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Design and realization of composite molds for a solar car

Labee, R. (2015) Design and realization of composite molds for a solar car.

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Abstract:For the 2013 edition of the World Solar Challenge, Solar Team Twente designed a brand new solar car. In my role as a structural designer I was partly responsible for the internal structure of the car as well as the production of the body parts. The quality of the car's aerodynamic shape is mainly determined by the quality of the molds. During this report the design and production of the molds are outlined. In this way an overview is given of which design choices are made, how the process is simulated and how the theory worked out in practice during tests and production. Several options for the production of the molds have been investigated. The choice for vacuum infusion was not only based on its technical capabilities. In a project like this, but also in most actual designs, the financial aspect plays a role. Also the availability of facilities and knowledge is important. When setting up the criteria of the molds, the problem came across that it is very hard for an unexperienced team to specify certain requirements in measurable values. For example, the surface quality has to be very high. Of course a surface roughness can be specified, but then the problem arises of how rough is good enough and even more complex is how to chase after this required roughness during design. For this specific requirement we had to trust on the former team members and the professionals who helped us. For the selection of materials, a lot of discussion took place. Which materials would result in the best mold? Every specialist seemed to have a different opinion. In the end a laminate was chosen that had specific layers for stiffness (glass fibers and core material) and specific layers for anti-print through. The latter layers had the job to make the surface of the mold as smooth as possible. The company PolyWorx helped us with the simulation of the laminate in combination with our geometry. With these simulations the optimum injection strategy has been found. This strategy minimized the risk of air inclusions and other problems. Different aspects were collected from the simulations. Not only the optimal locations for injection and venting points were determined, but also the time and amount of resin needed. Different tests have been carried out in order to test the performance of the laminate and a few variations, as well as to verify the simulations. Some improvements had to be made afterwards, but all problems encountered during the tests have been solved before the actual production started. During production, which took place at Fokker Aerostructures, molds were made from total different scale in comparison with the tests. These larger scales brought some trouble. The exothermic reaction of the resin occurred faster than accounted for, which caused an air inclusion during the first injection. Also the first post-cure cycle revealed some weaknesses in the process. Although these problems cost a lot of time and energy, in the end also these troubles were solved. After about 2 months of testing and producing, all molds were approved for the next step in our project: the production of the actual car.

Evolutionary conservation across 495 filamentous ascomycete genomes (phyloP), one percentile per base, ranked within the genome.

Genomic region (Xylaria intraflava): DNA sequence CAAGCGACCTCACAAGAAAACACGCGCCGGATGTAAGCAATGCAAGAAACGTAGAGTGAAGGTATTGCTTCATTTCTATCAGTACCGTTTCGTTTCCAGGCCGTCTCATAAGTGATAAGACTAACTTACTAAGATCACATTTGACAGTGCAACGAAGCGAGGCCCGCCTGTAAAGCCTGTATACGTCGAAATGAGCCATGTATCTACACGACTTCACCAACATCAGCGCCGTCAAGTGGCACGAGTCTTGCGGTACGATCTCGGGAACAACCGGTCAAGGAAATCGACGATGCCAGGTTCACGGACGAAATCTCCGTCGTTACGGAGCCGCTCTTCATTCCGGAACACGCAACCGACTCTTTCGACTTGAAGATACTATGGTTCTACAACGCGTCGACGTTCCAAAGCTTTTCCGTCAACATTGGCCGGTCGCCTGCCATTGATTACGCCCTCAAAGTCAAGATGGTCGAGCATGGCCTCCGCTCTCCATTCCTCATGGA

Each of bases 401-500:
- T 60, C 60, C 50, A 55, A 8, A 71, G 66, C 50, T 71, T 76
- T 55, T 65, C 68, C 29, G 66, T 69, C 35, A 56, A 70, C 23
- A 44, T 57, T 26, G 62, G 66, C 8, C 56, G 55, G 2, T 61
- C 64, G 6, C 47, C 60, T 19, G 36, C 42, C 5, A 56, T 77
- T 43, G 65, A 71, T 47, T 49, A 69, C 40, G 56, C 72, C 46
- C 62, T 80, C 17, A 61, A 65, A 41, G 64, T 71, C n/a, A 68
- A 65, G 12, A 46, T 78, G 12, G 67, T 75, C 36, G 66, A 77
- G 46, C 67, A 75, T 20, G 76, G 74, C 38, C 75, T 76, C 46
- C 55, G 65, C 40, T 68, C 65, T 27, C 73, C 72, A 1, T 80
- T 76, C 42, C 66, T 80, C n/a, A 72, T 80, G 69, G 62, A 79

Item Type:Internship Report (Bachelor)
Clients:
Fokker Aerostructures, Nederland
Faculty:ET: Engineering Technology
Subject:52 mechanical engineering
Programme:Mechanical Engineering BSc (56966)
Keywords:Composite, Molds, Design cycle
Link to this item:http://purl.utwente.nl/essays/69241
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